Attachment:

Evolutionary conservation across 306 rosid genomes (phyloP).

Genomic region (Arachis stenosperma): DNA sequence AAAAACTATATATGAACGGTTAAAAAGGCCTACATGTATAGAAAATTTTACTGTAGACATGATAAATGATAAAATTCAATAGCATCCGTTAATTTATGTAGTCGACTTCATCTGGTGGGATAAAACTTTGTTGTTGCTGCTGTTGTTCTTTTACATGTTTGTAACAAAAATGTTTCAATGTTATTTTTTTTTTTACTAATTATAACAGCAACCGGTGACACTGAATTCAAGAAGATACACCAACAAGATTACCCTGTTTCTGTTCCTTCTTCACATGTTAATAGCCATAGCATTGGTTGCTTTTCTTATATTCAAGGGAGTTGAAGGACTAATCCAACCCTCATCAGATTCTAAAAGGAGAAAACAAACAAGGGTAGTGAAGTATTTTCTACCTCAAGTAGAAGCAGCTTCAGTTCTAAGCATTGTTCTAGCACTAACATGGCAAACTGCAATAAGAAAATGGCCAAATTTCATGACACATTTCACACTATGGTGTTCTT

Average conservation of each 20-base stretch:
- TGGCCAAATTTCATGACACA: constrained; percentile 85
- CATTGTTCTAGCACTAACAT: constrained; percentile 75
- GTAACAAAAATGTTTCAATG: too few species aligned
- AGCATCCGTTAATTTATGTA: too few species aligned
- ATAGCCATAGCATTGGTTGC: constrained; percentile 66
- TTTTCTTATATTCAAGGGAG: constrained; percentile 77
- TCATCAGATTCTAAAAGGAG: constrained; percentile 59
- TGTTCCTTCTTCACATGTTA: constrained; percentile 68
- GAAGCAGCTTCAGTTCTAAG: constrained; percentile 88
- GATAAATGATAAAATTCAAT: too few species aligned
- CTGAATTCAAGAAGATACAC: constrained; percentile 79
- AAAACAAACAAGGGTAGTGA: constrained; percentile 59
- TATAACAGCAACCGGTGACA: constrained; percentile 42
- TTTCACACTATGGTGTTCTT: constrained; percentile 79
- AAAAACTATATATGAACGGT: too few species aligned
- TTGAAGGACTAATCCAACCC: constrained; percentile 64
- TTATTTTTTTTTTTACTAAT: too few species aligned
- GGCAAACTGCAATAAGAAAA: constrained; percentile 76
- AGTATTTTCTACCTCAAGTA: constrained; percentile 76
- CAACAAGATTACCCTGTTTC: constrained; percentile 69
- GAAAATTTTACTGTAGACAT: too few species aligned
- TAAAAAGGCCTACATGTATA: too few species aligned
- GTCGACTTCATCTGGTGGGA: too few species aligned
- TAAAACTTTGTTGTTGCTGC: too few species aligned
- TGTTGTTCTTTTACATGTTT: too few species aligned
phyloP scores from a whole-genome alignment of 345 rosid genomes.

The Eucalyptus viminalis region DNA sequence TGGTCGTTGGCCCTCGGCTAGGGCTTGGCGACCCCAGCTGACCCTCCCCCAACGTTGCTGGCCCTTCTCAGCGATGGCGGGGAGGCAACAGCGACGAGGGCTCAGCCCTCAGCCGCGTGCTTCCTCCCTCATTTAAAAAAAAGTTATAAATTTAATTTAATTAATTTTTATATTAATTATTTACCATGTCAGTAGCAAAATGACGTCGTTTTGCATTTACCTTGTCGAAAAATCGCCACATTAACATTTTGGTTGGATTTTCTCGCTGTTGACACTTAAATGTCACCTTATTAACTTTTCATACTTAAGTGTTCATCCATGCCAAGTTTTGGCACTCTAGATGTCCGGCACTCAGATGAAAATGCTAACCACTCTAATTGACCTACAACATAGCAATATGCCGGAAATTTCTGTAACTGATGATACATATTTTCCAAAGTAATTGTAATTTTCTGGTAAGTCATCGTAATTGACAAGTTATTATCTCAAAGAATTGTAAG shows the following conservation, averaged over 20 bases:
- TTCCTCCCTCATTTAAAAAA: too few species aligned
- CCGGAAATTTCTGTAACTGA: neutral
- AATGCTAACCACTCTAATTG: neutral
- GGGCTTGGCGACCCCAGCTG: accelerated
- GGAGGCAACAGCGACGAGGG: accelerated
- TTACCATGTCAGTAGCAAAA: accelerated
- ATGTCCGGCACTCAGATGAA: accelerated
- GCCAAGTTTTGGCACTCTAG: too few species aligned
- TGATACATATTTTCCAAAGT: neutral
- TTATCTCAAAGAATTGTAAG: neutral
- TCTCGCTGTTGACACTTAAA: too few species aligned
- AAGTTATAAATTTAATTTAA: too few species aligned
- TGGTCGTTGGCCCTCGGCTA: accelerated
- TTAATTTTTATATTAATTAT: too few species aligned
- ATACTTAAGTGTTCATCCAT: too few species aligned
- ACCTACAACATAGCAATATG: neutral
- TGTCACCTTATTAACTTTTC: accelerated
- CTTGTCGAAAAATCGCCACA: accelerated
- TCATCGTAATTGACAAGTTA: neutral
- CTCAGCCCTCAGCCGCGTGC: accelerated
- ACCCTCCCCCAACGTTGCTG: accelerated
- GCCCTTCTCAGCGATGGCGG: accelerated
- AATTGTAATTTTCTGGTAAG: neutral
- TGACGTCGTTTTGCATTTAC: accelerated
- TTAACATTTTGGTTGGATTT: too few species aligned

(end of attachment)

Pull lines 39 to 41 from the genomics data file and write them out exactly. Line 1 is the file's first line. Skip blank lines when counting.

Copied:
- TGATACATATTTTCCAAAGT: neutral
- TTATCTCAAAGAATTGTAAG: neutral
- TCTCGCTGTTGACACTTAAA: too few species aligned